There are shooting guards, and there are guards who can shoot.

The difference is important. Shooting guard is a position, obviously, but every coach’s goal is to have two guards who can shoot the ball effectively, especially from beyond the arc. That was the hallmark of the Mavs’ 2011 title team, for example: Jason Kidd, Jason Terry, and DeShawn Stevenson were all dead-eye shooters that season, which made all the underneath stuff Dirk Nowitzki did at the elbow that much easier.

With all the scouting and analytics in today’s league, defenses are as well-prepared as they’ve ever been. But if you flood the floor with enough shooters, offenses are nearly impossible to stop. That’s what propelled the Warriors’ run to the title this season.

Last season, the Mavs tied for 11th in the NBA in three-point shooting as a club, connecting on 35.2 percent of their long-range attempts. The league average was 35.0. The most dangerous shooting threats, however, came either in the form of frontcourt players or reserves. Richard Jefferson, Dirk Nowitzki, Chandler Parsons, Charlie Villanueva, and Devin Harris were the team’s top five three-point shooters last season.

Dallas ranked 29th in the NBA both in starting guards’ combined 3s per game and 3-point shooting percentage, according to Basketball-Reference. Heading into this summer, then, the Mavs needed to add some guards who can shoot into the mix in the starting lineup. Dallas did just that, signing Wes Matthews and Deron Williams.

All of a sudden, now, the Mavs can really shoot the ball.

Matthews shot 38.9 percent from deep last season with the Portland Trail Blazers and is a career 39.3 percent shooter from beyond the arc. Only Stephen Curry and Kyle Korver have hit more threes since Matthews entered the league in 2009.

Williams, meanwhile, hit 3s at a 36.7 percent rate last season and has hit them during his career at a 35.8 percent clip, a very respectable number for a point guard who typically plays on the ball. However, as his career has gone on he’s played less on the ball and has spent more time as a spot-up shooter. He excelled in that role with the Brooklyn Nets last season, connecting on 42.2 percent of his catch-and-shoot three-point attempts.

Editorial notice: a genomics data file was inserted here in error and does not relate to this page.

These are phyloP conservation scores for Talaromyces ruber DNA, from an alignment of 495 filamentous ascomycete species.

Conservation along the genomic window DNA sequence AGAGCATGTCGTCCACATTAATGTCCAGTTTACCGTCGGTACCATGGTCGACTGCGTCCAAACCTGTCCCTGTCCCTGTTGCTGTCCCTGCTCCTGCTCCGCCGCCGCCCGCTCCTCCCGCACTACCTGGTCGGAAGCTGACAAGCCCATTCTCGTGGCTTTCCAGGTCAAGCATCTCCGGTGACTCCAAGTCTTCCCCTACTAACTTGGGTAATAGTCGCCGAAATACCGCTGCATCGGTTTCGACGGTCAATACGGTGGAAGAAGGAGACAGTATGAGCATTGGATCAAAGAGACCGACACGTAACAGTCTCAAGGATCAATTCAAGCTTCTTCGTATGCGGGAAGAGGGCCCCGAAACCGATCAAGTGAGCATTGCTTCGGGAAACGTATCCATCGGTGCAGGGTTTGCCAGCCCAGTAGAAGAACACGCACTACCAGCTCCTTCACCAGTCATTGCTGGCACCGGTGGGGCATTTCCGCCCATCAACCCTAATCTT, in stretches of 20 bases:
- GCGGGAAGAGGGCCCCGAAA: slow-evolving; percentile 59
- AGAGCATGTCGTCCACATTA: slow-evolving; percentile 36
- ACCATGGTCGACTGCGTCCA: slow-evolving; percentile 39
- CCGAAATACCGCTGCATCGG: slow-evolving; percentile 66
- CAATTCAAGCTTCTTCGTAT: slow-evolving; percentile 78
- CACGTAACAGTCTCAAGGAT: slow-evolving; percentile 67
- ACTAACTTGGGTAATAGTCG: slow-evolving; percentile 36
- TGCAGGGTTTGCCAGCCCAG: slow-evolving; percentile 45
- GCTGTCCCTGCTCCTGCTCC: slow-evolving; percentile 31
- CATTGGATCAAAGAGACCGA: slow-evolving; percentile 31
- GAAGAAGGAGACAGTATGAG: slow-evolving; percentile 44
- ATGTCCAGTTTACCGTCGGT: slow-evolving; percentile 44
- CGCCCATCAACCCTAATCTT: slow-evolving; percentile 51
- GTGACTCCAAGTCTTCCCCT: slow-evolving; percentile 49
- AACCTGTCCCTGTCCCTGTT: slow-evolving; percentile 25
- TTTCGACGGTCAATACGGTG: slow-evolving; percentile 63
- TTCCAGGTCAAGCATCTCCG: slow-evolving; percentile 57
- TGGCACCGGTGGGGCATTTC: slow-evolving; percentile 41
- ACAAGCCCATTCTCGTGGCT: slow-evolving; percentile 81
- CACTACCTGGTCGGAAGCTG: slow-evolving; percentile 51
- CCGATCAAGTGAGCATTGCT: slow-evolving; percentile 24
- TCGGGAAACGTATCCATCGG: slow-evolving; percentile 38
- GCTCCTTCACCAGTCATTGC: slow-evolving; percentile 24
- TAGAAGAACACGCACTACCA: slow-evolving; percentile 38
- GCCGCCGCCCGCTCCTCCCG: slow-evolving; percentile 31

So how do Matthews and Williams compare in terms of made 3s and shooting percentage not only to last year’s Mavs backcourt duo of Rajon Rondo and Monta Ellis, but also to the rest of the league? First, let’s look at three-pointers made. Below is a chart comparing the most prolific shooting starting backcourts in the NBA last season, taking those players into account who either finished the season starting at either point guard or shooting guard, or who normally would have been the starter but had his season cut short by injury. (For example, Kobe Bryant qualifies for the latter.)

1 GSW Stephen Curry & Klay Thompson 6.68
2 POR Damian Lillard & Wes Matthews 5.27
3 CLE Kyrie Irving & JR Smith 4.94
4 HOU James Harden & Patrick Beverly 4.62
5 LAC Chris Paul & JJ Redick 4.26
6* DAL Deron Williams & Wes Matthews 4.16
7 ATL Jeff Teague & Kyle Korver 3.92
8 IND Geroge Hill & CJ Miles 3.80
9 NOP Jrue Holiday & Eric Gordon 3.59
10 NYK Langston Galloway & Tim Hardaway Jr. 3.11
29 DAL Rajon Rondo & Monta Ellis 1.43

The new Mavs duo would have ranked sixth in the NBA last season in that category. And for those who are skeptical about the value of the three-point shot, look at it this way. An extra 2.73 three-pointers per game — the difference between last year’s and this year’s backcourts — is worth 8.19 extra points per game. Now, the addition of points is obviously not that simple, as Rondo and Ellis were able to score and create points for others in ways that Williams and Matthews certainly might not be able to replicate. But, considering that seven of the nine teams in the top-10 (other than the new Mavs) made the playoffs last season, this is a list you want to be on.